The repeated assertions that Trump is, once again, making things up entirely out of thin air—not surprisingly—are once again being created entirely out of thin air. Projection always being the soup du jour at Café la Résistance.

The avalanche of stories attempting to exonerate Biden was precipitated on May 2, after Trump attorney Rudy Giuliani called for an immediate investigation, claiming that the elder Biden’s conflict of interest when he pushed for Shokin’s dismissal was “too apparent to be ignored”.

Five days later, the first story attempting to exonerate Biden by alleging Shokin’s investigation “had been long dormant” appeared at Bloomberg News. The headline was a direct rebuttal to Giuliani: “Timeline in Ukraine Probe Casts Doubt on Giuliani’s Biden Claim.”

The source for Bloomberg‘s story was one of Shokin’s deputies named Vitaliy Kasko. He alleges that, though he “urged Shokin to pursue the investigations” into Burisma, his boss ignored him.

Bloomberg reports that neither the Bidens nor anyone from Burisma would comment on the story. Strangely, however, Viktor Shokin’s response—or lack thereof—isn’t mentioned alongside that of the other main characters. It’s 900 words in, long past the point where most readers will have moved on to other things, that we learn what the main villain of Bloomberg’s story has to say in his defense:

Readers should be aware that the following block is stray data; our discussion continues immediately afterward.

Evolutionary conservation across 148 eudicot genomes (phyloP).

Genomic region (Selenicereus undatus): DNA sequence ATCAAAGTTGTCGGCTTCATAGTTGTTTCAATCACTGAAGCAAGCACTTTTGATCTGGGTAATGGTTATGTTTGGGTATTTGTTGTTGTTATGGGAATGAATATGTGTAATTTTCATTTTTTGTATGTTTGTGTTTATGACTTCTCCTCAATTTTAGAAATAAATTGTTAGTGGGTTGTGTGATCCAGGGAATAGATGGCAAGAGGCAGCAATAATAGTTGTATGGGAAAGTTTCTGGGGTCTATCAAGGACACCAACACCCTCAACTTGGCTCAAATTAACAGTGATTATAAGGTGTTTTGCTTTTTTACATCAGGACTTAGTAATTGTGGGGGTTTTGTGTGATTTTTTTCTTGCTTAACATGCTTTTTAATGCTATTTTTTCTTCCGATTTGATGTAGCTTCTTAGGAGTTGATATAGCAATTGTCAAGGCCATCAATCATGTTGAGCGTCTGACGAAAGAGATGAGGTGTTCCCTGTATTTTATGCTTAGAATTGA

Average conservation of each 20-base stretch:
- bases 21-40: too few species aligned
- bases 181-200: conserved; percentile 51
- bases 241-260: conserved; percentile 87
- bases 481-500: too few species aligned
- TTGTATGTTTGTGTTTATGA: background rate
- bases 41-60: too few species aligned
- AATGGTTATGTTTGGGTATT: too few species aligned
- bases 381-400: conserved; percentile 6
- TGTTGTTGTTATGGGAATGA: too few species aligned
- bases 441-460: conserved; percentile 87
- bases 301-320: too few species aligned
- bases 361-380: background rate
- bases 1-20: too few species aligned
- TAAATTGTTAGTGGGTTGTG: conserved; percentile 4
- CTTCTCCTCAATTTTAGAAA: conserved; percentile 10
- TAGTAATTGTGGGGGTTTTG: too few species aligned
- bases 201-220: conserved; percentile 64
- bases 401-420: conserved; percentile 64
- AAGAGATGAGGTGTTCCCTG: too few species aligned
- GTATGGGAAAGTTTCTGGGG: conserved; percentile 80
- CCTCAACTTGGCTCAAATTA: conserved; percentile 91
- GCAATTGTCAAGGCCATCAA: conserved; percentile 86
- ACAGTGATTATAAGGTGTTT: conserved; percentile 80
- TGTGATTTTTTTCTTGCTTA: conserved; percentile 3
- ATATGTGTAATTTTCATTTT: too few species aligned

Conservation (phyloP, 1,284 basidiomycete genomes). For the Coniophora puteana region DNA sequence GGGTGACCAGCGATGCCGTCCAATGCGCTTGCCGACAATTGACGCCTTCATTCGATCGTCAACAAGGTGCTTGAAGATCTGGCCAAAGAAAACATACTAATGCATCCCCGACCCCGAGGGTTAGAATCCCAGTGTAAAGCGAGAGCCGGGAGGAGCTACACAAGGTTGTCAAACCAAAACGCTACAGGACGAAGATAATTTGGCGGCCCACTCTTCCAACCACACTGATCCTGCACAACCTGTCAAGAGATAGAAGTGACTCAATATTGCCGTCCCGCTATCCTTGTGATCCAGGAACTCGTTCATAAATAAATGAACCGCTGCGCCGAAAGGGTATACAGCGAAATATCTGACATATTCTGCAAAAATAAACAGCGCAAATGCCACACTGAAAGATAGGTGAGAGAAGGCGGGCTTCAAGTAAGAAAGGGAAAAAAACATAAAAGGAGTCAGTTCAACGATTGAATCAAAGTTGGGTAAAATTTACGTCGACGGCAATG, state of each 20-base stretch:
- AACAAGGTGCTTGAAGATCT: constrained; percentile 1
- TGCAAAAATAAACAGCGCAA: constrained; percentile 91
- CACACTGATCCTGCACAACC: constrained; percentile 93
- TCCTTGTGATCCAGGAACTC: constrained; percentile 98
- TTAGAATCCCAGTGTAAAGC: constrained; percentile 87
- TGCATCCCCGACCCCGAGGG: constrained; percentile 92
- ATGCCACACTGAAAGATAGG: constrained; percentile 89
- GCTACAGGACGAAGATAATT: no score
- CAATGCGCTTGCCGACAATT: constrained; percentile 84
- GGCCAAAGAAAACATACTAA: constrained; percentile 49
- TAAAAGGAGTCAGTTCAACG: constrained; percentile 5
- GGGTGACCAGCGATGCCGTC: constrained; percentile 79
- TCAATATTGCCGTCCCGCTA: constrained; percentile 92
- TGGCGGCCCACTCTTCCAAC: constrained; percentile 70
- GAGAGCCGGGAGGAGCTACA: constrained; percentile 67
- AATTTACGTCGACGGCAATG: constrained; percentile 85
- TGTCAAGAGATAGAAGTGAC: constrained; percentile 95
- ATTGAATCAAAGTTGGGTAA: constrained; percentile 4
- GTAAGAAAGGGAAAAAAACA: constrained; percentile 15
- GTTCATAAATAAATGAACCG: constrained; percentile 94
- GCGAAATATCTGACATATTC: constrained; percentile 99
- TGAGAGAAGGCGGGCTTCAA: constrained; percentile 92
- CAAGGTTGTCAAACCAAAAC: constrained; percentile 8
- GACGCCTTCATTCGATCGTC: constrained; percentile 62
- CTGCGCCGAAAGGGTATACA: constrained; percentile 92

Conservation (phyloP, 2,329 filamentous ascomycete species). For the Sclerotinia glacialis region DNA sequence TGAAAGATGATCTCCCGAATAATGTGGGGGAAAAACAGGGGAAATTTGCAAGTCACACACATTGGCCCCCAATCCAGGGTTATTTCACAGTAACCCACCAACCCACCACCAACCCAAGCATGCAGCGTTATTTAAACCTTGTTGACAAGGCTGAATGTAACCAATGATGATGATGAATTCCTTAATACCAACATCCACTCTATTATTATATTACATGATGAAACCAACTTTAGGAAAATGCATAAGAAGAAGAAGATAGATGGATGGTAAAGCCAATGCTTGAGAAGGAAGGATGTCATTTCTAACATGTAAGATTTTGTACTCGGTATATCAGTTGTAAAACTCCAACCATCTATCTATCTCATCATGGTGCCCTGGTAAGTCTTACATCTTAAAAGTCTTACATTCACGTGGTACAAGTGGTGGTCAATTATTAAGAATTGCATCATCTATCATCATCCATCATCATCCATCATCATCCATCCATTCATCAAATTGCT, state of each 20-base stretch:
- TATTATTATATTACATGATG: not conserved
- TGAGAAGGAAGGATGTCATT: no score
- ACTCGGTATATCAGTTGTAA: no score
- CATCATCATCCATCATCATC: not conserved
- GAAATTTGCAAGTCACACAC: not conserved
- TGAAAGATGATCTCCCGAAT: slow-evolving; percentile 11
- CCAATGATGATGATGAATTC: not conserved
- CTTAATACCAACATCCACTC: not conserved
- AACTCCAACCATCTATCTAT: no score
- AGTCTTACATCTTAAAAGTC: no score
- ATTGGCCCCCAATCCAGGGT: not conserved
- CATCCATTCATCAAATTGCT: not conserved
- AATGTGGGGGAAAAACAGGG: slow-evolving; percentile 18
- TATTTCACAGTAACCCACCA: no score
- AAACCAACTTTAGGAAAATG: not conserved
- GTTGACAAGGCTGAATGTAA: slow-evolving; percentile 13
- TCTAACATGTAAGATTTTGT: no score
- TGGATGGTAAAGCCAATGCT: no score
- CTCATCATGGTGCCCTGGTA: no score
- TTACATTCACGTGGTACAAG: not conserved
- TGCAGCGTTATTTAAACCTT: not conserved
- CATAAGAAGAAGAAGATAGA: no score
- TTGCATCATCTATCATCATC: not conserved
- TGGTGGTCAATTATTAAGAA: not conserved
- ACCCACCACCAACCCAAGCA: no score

Shokin has denied any accusations of wrongdoing and declined to provide immediate comment for this article. In an interview with the Ukrainian website Strana.ua . . . Shokin said he believes he was fired because of his Burisma investigation, which he said had been active at the time.

So, though you have to pay close attention and read almost to the end to discover it, the Bloomberg story that suddenly spawned almost a hundred clones—also using the word “dormant” to exonerate Joe Biden of any wrongdoing—essentially boils down to a former Ukrainian lead prosecutor telling a tale that implicates Biden while his subordinate at the time tells another story that seems to exonerate him. Bloomberg simply presents the latter as fact and buries the former.

At best, Bloomberg’s suggestion that its reporting has exonerated Joe Biden is unsubstantiated. But it turns out, in the interview Bloomberg cites, Shokin does more than merely make self-serving claims that contradict equally self-serving ones made by his former deputy Kasko. Though the story fails to mention it, Shokin backs up his account with at least one pertinent fact, which turns out to be verified by Ukrainian media.

Shokin claims that the Ukrainian government pressured him to stop his investigation into Burisma and that Kasko was the one working on their behalf to stifle it. He also says that, when Joe Biden got him fired, he was about to interrogate Hunter:

Shokin: We were going to interrogate Biden, Jr. . . .

Interviewer: What got in the way?

Shokin: [We] did not have enough time. The President told me repeatedly that Biden demanded that they remove me.

Shokin goes on to claim that he took specific actions which, if verified, prove he was actively investigating Burisma: